Director: Amma Asante
Plot: After her enslaved mother dies, Dido Elizabeth Belle (Mbatha-Raw) is taken by her father (Goode) to live with her aristocratic great uncle, the Lord Chief Justice (Wilkinson).
Review: Amma Asante’s second directorial film tells the story of the illegitimate child of Royal Navy captain, John Lindsay, and an African woman named Maria Belle. The child named Dido Elizabeth Belle was brought up at Kenwood House by her great uncle Lord Mansfield. Lord Mansfield’s position as lord chief justice saw him encounter many significant slavery cases, most notably the ‘Zong’ ship case where the crew drowned their human ‘cargo’ to claim money from their insurers; this case forms the backdrop to the narrative of Belle much like that in Steven Spielberg’s Amistad. This costume drama plays upon the heartstrings as the romantic melodrama plays out whilst keeping viewers hooked with the social history element of the film.
Belle is held together by impressive performances from both, Gugu Mbatha-Raw and Tom Wilkinson who shine whenever on screen. These performances make Belle a fascinating watch, aside from other lackluster performances and problems with the script. While in parts, the cast struggle with their formal, wooden dialogue, which causes scenes to stutter rather than flow through important conversations. However, Mbatha-Raw portrays the classic women out of time role with elegance; she really is the star turn of this feature. Likewise, Tom Felton seems to have strolled straight from being Draco Malfoy in the Harry Potter films to his role in Rise of the Planet of the Apes and then onto Belle, with his familiar and somewhat tiresome, nasty spoilt-brat routine that he brings to every role.
Amma Asante handles the subject matter well enough to make an engaging period piece about an important historical event, but, sadly, this isn’t enough in this age of film. Recent films, such as Lee Daniel’s The Butler, and, especially, Steve McQueen’s 12 Years a Slave, have set a certain benchmark within the genre – they are much more impressive and affecting looks at the subject of slavery. I can’t help but think that Belle could have been so much more in more accomplished hands. That been said, Belle is a strong enough film to hold mainstream audiences who may shy away from the more distressing films previously mentioned.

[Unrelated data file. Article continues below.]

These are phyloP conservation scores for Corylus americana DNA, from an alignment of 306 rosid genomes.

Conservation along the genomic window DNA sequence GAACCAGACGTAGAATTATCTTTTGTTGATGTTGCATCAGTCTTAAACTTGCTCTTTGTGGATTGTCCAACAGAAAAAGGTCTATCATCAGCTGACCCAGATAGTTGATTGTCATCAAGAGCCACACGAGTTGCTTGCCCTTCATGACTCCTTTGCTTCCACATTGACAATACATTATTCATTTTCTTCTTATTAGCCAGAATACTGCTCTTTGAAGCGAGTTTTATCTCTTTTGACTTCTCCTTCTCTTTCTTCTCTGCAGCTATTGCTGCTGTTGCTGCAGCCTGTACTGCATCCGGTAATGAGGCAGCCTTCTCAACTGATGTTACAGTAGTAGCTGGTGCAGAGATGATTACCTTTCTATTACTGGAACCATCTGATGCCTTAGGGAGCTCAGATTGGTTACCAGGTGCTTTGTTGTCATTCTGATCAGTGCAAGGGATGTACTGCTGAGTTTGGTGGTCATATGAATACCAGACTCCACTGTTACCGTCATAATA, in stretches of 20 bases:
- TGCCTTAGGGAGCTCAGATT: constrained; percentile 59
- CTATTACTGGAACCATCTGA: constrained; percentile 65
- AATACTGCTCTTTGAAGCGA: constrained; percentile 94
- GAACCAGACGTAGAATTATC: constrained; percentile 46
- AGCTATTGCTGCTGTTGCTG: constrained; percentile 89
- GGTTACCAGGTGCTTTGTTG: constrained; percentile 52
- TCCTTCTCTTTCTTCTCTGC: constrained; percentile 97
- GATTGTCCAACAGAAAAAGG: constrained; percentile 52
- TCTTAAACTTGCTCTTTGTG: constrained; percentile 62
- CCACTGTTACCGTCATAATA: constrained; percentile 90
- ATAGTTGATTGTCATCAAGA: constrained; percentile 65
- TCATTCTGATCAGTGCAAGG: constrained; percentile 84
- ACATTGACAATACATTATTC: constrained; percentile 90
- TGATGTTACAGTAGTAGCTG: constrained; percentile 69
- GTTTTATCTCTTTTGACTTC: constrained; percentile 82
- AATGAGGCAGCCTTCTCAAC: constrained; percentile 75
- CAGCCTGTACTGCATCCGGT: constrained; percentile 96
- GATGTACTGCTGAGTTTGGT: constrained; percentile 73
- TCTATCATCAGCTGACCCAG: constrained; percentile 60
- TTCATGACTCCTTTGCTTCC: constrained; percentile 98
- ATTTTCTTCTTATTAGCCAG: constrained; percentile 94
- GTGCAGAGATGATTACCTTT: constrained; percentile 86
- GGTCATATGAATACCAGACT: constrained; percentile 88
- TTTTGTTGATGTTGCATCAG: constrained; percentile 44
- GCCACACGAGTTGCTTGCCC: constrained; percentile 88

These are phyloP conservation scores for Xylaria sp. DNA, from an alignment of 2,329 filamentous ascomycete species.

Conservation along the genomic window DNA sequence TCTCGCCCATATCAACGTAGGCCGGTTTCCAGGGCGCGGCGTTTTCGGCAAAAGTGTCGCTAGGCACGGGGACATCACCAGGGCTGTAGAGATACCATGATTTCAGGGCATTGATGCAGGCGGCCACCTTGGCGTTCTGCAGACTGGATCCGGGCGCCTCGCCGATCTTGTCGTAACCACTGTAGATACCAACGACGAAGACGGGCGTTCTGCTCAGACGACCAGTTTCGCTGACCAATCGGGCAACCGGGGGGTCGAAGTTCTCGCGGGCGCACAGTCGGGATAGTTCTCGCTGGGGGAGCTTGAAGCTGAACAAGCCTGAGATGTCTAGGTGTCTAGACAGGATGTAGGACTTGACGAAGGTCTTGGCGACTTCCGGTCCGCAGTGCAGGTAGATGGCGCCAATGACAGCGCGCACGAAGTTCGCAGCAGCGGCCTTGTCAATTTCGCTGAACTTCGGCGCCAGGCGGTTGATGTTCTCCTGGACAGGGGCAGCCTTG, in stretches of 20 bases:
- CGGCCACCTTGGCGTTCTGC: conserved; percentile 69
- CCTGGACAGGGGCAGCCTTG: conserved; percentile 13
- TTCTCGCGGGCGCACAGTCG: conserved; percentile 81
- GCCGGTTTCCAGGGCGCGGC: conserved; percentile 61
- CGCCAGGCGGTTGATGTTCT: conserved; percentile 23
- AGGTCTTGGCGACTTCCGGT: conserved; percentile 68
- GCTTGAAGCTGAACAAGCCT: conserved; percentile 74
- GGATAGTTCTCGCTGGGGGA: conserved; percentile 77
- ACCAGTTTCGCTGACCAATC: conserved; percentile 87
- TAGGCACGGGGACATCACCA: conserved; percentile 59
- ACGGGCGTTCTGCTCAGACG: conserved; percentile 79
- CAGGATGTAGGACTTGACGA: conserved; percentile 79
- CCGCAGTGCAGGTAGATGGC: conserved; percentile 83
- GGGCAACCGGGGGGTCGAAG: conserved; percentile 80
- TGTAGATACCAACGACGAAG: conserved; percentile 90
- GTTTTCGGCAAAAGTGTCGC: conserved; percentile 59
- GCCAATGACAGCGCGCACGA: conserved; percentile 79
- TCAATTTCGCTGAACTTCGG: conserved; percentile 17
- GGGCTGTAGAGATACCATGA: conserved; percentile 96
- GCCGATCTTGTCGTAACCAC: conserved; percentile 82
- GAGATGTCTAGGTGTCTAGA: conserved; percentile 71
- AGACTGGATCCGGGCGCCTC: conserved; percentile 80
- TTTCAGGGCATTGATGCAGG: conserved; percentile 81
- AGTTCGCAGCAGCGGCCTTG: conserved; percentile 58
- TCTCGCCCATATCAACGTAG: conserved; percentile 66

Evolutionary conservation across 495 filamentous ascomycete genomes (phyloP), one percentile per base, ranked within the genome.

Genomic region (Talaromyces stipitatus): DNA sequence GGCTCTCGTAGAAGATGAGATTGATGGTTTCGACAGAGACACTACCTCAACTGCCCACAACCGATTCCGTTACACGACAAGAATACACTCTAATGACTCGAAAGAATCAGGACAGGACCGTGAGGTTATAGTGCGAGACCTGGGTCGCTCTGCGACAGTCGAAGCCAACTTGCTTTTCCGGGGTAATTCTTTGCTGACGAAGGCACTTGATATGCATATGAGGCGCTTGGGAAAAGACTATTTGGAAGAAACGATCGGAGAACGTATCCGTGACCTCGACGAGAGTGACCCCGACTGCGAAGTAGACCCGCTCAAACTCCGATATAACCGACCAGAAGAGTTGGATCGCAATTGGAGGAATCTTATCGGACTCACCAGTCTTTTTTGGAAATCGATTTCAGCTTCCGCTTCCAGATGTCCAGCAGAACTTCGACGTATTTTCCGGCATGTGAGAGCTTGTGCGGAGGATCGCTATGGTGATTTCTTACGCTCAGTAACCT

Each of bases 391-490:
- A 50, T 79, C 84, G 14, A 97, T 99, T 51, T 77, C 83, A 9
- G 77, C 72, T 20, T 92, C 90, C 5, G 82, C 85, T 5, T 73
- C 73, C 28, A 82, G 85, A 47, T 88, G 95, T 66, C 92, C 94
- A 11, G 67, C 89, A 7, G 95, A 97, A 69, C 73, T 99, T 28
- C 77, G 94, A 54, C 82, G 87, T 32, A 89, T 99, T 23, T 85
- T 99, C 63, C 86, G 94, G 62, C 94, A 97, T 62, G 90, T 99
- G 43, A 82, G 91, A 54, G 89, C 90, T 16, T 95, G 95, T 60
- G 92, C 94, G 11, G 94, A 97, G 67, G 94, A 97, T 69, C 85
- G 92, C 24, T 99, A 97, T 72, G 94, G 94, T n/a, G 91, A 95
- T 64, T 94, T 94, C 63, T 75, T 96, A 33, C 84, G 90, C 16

Despite its shortcomings, Belle manages to convey the story of a woman who struggles to define herself in her environment. The main ambivalence exists in the ultimate dichotomy of her life: the importance of her ‘privileged’ blood or the colour of her skin, the value of each seems to change throughout the film. This is most evident when Dido is seen to be to0 high in rank to dine with the slaves but not high enough in rank to dine with her family when receiving guests. Dido must struggle to find her own identity in a society confused between the importance of family and race. While this is all relevant and problematic inside Kenwood House, Dido’s situation complicates tenfold with the prospect of marriage. The complexity of emotions Dido had to manage is elicited through her struggle in a world where true human feeling is valued less than the superficialities of social status.
The films soundtrack composed by Rachel Portman fits the whole feel of the film: charming, romantic and upbeat with a darker and dramatic resonance towards the end of the film.
Belle manages to portray an important story well enough to capture an audience not accustomed to the hard-hitting drama 12 Years a Slave managed to bring to the screen. This is, for the most part, however, a well-acted period piece with just enough sentiment that might play best to an older crowd.